After his son was arrested for downloading files at MIT, Bob Swartz did everything in his power to save him. He couldn’t. Now he wants the institute to own up to its part in Aaron’s death.
“There was no question in my mind he understood how this had gone terribly awry, and he was very upset about it,” Bob says. “We didn’t need to have those conversations as to why he did it, or what was going through his head, because that wasn’t the question.”
There’s a story he told Aaron then, just after the arrest. “Look at my hand,” he said to his son, pointing to a scar in the webbing between his index and middle fingers. “When I was a student, I was working in the darkroom at New College, and I was putting a rubber stopper into a glass tube. And every time I put in the rubber stopper the glass tube shattered, and I said to myself, You know, I’m going to put that glass tube through my hand, but I persisted, and I put that glass tube through my hand. And I went to Sarasota Memorial Hospital and the doctor there was not the best and he sewed back my finger and he left that web in my hand. Because I should have stopped—I knew.”
Stephen Heymann, the lead attorney on Aaron’s case, is known for his steadfast, inflexible approach to his prosecutions. He comes from a distinguished legal background: His father, Philip Heymann, is a Harvard Law professor who worked as a Watergate prosecutor. Philip Heymann also served as deputy attorney general in the Clinton White House, where he befriended Ortiz and Eric Holder, who would later become attorney general.
The younger Heymann has made a name for himself pioneering the prosecution of computer crimes within the U.S. Attorney’s Office in Massachusetts. For nearly three decades, he has defended the laws outlined by the Computer Fraud and Abuse Act, and as the chief of the Cybercrime Unit within the U.S. Attorney’s Office, he oversaw the first court-authorized electronic surveillance of a computer network. In 2000 he worked on the case against Jonathan James, a 16-year-old who had breached NASA’s network. James became the first juvenile sent to a prison for hacking crimes.
The CFAA was Congress’s hysterical reaction to WarGames, the 1983 film in which a teenage Matthew Broderick hacks into NORAD’s nuclear arsenal. The aim was to protect U.S. bank and defense computers from international cyber threats, but as the Internet has evolved over the past three decades, so has the CFAA. The Justice Department has extended its scope and now uses it to bring charges for a wide range of online infractions, some as trivial as lying on one’s MySpace page.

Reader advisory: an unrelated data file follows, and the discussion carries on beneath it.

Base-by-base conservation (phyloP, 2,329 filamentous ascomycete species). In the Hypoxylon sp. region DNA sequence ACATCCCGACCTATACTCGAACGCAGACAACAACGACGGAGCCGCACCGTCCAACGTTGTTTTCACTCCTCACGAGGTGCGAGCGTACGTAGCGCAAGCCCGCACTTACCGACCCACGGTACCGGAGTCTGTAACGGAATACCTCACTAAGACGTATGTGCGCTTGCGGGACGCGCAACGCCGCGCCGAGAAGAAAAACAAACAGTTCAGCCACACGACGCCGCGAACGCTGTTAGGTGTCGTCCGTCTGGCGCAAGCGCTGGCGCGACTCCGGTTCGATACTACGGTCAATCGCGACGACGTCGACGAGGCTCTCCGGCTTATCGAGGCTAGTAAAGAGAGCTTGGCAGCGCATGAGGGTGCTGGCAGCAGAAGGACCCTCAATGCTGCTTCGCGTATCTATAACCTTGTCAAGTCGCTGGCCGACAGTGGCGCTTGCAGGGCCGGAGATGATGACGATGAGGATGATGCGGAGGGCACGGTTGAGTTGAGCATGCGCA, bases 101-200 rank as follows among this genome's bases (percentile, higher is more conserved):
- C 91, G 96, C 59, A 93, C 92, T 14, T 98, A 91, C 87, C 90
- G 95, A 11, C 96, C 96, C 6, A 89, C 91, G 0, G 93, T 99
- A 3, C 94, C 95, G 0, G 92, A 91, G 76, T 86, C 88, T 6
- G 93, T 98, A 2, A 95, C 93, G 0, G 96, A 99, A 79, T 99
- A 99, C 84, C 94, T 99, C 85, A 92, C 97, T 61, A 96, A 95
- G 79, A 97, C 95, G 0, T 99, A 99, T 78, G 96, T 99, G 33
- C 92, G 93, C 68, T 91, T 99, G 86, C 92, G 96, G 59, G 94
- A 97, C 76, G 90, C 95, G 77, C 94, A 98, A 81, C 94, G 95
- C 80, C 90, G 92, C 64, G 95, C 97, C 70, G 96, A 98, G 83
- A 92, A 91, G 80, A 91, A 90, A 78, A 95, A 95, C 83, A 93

Heymann’s work to enforce the CFAA has also helped to shape it. In 1994 he led the prosecution of MIT student David LaMacchia, who was charged with using the university’s networks to copy $1 million worth of software, which he then posted online for others to use. Like Swartz, LaMacchia faced jail time and felony charges. Unlike Swartz, his case was thrown out by a judge, who deemed his actions “heedlessly irresponsible” but let LaMacchia off because he showed no intent to profit from his actions.
In legal circles, this Robin Hood approach to software distribution became known as the LaMacchia Loophole. In 1997 Congress passed a law that strengthened criminal punishment for copyright infringement, even if the owner did not intend to make a profit. The measure was an early predecessor to the Stop Online Piracy Act (SOPA) legislation that was floated in Congress in 2011—legislation that Aaron campaigned against, and which was eventually quashed.
For Bob and Aaron, Heymann was the face of the state. Aaron’s attorneys approached Heymann shortly after Aaron’s arrest, asking him to drop the charges. The meetings did not go well; Heymann refused to accept a settlement that did not involve jail time. At an impasse with Heymann, Bob and Aaron approached JSTOR. The company was much more open to negotiation, and in June 2011, the sides reached a civil settlement. Aaron paid a $26,500 fine. A spokesman said JSTOR considered the case closed: “We [have] no interest in this becoming an ongoing legal matter.”